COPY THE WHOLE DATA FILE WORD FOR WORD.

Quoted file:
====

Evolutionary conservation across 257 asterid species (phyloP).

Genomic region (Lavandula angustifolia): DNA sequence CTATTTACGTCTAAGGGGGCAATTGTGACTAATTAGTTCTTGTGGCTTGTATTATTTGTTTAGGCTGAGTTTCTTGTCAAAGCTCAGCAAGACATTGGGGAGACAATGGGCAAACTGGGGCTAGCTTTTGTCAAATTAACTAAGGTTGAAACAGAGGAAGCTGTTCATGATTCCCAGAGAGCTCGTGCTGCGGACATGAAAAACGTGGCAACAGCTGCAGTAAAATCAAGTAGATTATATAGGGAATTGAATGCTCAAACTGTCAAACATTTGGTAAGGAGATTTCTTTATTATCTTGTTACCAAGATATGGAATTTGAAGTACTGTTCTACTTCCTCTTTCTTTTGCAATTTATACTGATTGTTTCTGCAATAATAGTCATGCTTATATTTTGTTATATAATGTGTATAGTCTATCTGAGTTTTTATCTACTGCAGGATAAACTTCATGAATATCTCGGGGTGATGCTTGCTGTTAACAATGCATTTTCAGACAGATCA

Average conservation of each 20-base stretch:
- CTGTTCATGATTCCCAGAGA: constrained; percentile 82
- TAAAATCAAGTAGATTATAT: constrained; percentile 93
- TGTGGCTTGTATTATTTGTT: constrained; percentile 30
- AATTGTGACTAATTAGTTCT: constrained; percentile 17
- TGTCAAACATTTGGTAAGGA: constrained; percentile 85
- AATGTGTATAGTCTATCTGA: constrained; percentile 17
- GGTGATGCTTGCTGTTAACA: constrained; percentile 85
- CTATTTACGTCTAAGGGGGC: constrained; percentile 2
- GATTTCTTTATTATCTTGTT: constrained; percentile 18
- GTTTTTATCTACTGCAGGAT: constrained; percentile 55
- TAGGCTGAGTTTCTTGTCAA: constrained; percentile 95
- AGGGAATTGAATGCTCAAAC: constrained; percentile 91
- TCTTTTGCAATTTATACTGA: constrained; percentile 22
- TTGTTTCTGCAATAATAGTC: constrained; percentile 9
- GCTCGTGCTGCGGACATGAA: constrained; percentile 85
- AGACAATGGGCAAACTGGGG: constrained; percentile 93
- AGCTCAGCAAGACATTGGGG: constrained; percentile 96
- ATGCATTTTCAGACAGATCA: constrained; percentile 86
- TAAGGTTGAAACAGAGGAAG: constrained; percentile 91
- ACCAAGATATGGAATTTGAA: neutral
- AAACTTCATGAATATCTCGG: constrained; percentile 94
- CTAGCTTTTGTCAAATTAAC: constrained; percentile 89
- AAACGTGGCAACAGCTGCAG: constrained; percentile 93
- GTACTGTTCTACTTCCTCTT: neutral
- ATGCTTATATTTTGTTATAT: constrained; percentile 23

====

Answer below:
Evolutionary conservation across 257 asterid species (phyloP).

Genomic region (Lavandula angustifolia): DNA sequence CTATTTACGTCTAAGGGGGCAATTGTGACTAATTAGTTCTTGTGGCTTGTATTATTTGTTTAGGCTGAGTTTCTTGTCAAAGCTCAGCAAGACATTGGGGAGACAATGGGCAAACTGGGGCTAGCTTTTGTCAAATTAACTAAGGTTGAAACAGAGGAAGCTGTTCATGATTCCCAGAGAGCTCGTGCTGCGGACATGAAAAACGTGGCAACAGCTGCAGTAAAATCAAGTAGATTATATAGGGAATTGAATGCTCAAACTGTCAAACATTTGGTAAGGAGATTTCTTTATTATCTTGTTACCAAGATATGGAATTTGAAGTACTGTTCTACTTCCTCTTTCTTTTGCAATTTATACTGATTGTTTCTGCAATAATAGTCATGCTTATATTTTGTTATATAATGTGTATAGTCTATCTGAGTTTTTATCTACTGCAGGATAAACTTCATGAATATCTCGGGGTGATGCTTGCTGTTAACAATGCATTTTCAGACAGATCA

Average conservation of each 20-base stretch:
- CTGTTCATGATTCCCAGAGA: constrained; percentile 82
- TAAAATCAAGTAGATTATAT: constrained; percentile 93
- TGTGGCTTGTATTATTTGTT: constrained; percentile 30
- AATTGTGACTAATTAGTTCT: constrained; percentile 17
- TGTCAAACATTTGGTAAGGA: constrained; percentile 85
- AATGTGTATAGTCTATCTGA: constrained; percentile 17
- GGTGATGCTTGCTGTTAACA: constrained; percentile 85
- CTATTTACGTCTAAGGGGGC: constrained; percentile 2
- GATTTCTTTATTATCTTGTT: constrained; percentile 18
- GTTTTTATCTACTGCAGGAT: constrained; percentile 55
- TAGGCTGAGTTTCTTGTCAA: constrained; percentile 95
- AGGGAATTGAATGCTCAAAC: constrained; percentile 91
- TCTTTTGCAATTTATACTGA: constrained; percentile 22
- TTGTTTCTGCAATAATAGTC: constrained; percentile 9
- GCTCGTGCTGCGGACATGAA: constrained; percentile 85
- AGACAATGGGCAAACTGGGG: constrained; percentile 93
- AGCTCAGCAAGACATTGGGG: constrained; percentile 96
- ATGCATTTTCAGACAGATCA: constrained; percentile 86
- TAAGGTTGAAACAGAGGAAG: constrained; percentile 91
- ACCAAGATATGGAATTTGAA: neutral
- AAACTTCATGAATATCTCGG: constrained; percentile 94
- CTAGCTTTTGTCAAATTAAC: constrained; percentile 89
- AAACGTGGCAACAGCTGCAG: constrained; percentile 93
- GTACTGTTCTACTTCCTCTT: neutral
- ATGCTTATATTTTGTTATAT: constrained; percentile 23